The hidden costs of B-BBEE Skills Development

The hidden costs that are essential for high quality Skills Development that delivers

When Skills Development is viewed as a number on a balance sheet, it can account for a significant percentage of a company’s income. This cost however is relative and should not be judged in isolation; Skills Development should rather be evaluated against the massive benefits it derives for the company, individuals and the South African economy.

Rajan Naidoo, the Managing Director of EduPower Skills Academy says that corporates should view Skills Development as an investment in people, with the positive results for organisations being exponentially greater than the cost.

“Skills Development is a means to an end and not an end in itself,” Rajan explains. “On a micro learner level, employment, career advancement and ultimately economic freedom is the goal. On a macro level, training helps us to grow our national economic output, reduce social inequalities and build a strong middle income group.”

Rajan believes that for companies to realise these exponential benefits, Skills Development has to be done right. This means investing in training providers with the infrastructure and training capacity to yield the desired outcome: “In Skills Development, qualified and experienced trainers, mentors, coaches and top-notch facilities are what differentiates ordinary from extraordinary. High quality and exponential results may come with a relatively higher price tag but value is the determinant of the true cost.”

Rajan explains the costs in facilitating high quality Skills Development and how these result in value for employed and unemployed learners, the sponsor and the economy:

1. Extensive Programmes

For many corporates, learnerships make up the majority of the points earned for Skills Development. These are generally 12-month training programmes that comprise 30% theory and 70% practical work experience and include cost components such as recruitment, training and remuneration. Paying a decent stipend to learners ensures reasonable nutrition, transport, attire and research; which ultimately help the learner successfully complete the qualification.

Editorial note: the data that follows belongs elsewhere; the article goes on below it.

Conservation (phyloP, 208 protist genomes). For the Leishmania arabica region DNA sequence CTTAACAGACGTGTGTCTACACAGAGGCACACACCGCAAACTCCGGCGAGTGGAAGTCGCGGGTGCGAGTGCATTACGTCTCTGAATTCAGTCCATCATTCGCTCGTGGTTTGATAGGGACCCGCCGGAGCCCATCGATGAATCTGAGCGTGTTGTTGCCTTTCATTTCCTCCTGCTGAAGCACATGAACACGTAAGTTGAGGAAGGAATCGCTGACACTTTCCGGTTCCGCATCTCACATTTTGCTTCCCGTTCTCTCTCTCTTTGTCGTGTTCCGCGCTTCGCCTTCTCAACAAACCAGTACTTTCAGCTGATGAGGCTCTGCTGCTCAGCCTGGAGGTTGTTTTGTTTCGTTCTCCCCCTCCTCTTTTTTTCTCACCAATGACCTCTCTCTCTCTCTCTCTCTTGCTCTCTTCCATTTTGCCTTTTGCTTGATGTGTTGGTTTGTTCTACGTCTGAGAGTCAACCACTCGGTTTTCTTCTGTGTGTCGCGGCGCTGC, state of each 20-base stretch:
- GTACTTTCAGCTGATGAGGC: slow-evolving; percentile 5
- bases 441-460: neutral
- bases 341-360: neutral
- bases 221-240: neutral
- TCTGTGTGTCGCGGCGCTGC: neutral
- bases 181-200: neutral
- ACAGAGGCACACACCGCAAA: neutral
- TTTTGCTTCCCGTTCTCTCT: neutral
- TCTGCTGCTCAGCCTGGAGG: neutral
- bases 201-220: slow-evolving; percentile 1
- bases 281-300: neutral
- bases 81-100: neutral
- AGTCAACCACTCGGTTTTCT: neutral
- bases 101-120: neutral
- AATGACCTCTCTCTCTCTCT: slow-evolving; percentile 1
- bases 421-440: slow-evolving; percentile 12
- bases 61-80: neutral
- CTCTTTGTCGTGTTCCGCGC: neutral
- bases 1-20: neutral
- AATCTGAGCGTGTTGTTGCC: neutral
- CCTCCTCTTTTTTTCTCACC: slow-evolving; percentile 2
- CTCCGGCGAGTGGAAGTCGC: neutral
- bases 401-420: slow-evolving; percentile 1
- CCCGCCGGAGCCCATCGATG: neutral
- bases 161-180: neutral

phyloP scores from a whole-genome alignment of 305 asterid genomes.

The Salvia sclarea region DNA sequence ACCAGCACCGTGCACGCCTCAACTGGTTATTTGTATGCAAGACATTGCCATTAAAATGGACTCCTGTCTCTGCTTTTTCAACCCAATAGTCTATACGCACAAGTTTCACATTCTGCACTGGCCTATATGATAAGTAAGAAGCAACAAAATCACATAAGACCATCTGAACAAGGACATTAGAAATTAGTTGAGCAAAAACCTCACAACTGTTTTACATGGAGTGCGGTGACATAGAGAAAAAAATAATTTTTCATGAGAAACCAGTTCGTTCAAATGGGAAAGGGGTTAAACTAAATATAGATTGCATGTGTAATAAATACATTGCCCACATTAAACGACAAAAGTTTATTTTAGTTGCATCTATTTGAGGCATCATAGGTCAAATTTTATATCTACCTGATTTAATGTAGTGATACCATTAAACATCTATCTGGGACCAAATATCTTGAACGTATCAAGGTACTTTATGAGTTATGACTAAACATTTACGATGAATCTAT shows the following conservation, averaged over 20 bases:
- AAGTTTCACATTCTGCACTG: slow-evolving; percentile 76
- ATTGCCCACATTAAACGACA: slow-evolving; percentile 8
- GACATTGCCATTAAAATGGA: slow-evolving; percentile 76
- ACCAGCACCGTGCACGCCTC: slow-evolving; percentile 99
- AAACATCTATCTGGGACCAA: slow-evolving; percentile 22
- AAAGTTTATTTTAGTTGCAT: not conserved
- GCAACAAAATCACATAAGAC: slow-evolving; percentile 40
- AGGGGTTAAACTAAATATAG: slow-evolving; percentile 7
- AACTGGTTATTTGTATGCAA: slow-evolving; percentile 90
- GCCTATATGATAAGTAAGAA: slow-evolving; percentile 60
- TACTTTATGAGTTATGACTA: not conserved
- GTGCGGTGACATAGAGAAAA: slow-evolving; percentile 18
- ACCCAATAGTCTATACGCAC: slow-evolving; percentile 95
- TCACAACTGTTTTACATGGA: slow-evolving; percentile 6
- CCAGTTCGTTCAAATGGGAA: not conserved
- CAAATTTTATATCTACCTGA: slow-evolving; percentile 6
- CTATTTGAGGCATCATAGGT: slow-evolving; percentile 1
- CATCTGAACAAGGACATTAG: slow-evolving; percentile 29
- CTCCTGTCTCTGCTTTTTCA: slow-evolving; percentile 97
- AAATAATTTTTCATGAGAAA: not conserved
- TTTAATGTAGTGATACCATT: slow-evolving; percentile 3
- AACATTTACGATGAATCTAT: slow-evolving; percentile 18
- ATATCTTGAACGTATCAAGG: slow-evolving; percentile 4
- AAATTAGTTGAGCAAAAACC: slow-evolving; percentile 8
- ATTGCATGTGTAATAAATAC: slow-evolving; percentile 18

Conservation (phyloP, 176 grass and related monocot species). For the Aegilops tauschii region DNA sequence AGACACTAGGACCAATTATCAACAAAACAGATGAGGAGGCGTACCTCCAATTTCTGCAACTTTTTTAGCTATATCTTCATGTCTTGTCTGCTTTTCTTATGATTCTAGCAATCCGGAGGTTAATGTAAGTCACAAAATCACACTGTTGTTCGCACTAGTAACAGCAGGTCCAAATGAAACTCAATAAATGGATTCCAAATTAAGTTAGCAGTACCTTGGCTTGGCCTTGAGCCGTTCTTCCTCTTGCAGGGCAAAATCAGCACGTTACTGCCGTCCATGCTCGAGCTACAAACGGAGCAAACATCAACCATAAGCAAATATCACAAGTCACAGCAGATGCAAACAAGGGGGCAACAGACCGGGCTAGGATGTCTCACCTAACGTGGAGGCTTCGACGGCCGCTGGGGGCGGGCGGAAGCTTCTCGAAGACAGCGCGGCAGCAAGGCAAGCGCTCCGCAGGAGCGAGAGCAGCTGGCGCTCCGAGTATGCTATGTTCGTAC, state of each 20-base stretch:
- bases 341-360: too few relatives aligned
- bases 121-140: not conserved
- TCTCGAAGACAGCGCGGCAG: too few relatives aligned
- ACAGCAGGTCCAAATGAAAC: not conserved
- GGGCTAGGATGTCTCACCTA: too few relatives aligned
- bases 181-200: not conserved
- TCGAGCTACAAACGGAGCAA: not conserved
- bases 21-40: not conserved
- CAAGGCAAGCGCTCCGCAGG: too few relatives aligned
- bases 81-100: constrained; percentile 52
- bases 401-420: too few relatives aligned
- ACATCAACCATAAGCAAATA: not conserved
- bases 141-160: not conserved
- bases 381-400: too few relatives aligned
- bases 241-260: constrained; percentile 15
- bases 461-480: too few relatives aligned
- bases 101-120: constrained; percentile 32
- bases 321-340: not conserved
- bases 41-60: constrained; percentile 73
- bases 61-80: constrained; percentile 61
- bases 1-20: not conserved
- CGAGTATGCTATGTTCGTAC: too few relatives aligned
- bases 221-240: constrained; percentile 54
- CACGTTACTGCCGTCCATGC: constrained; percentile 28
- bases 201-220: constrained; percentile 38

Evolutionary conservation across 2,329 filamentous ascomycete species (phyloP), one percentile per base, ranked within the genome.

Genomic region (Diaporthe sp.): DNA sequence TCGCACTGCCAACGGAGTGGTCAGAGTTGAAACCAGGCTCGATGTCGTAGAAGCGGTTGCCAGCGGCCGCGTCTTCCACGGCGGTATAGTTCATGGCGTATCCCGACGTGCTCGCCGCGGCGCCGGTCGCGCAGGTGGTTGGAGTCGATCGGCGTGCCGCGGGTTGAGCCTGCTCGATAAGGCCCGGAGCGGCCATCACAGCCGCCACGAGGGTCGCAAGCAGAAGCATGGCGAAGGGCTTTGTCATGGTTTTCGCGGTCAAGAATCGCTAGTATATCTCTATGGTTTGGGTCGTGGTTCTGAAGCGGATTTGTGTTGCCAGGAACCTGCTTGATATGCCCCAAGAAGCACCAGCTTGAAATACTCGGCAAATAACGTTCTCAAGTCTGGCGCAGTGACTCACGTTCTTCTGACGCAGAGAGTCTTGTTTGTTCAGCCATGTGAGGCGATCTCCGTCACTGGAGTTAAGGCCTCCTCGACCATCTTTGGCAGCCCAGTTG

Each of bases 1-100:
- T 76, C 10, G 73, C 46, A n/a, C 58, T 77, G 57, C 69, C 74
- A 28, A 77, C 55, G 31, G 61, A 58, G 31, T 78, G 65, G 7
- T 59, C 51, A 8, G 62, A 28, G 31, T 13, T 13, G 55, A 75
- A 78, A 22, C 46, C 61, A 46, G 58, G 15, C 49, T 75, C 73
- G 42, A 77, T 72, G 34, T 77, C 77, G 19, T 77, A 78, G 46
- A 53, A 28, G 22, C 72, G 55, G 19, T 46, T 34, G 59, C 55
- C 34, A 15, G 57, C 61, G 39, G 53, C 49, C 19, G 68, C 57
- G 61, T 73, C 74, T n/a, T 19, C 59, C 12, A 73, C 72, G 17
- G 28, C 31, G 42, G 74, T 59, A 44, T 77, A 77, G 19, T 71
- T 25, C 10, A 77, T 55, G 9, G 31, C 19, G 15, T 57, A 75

2. Meaningful Work Experience

Real-world quality work experience is essential in the development of the learner as this imparts the skills needed for the world of work. To implement work experience that really shifts the learners requires extensive resources, infrastructure and management time. The ratio of staff to learners is often high to counteract the slow increase in productivity, learner behaviour and conduct, lack of knowledge and even apathy. Quality work experience therefore necessitates the use of experienced mentors and coaches and they are invaluable in building holistic graduates who are ready to transition from unemployed to employed.

3. Future proofing skills

Facilitating access to the internet, downloading and printing is an invaluable component for any student in the modern model. Work experience with current end user software and reliable, efficient hardware is the cornerstone for work preparedness and this requires training providers and employers to invest accordingly.

4. Reasonable accommodation for People with Disabilities

Corporates frequently opt for learnerships for People with Disabilities (PWD’s). These are usually outsourced to specialist training providers as the sponsors don’t have the capacity to develop these learners in-house. But it’s not only a case of having the right facilities. Most PWD learners also require specialised training and service providers close academic and social gaps by providing additional training, coaching and mentoring – which all make up the reasonable accommodation component in PWD learnerships. By offering these services, PWD learners receive the support they need to be fully integrated into the workforce.

5. Post learnership employment

There is also an added service where training companies provide or help their unemployed graduates find permanent employment. For some providers, there is the incentive to offer permanent employment after the learnership, which requires an increased payroll. The knowledge and experience gained by a young unemployed learner is however huge as the learnership can increase their productivity threefold and the growth in their value to the business and economy is massive.

Rajan concludes: “Corporates using price as the sole determinant of their Skills Development are likely also getting low quality results. But for those companies that prioritise high quality training and development, Skills Development delivers exponential results which reflects the true intent of the B-BBEE Codes.”

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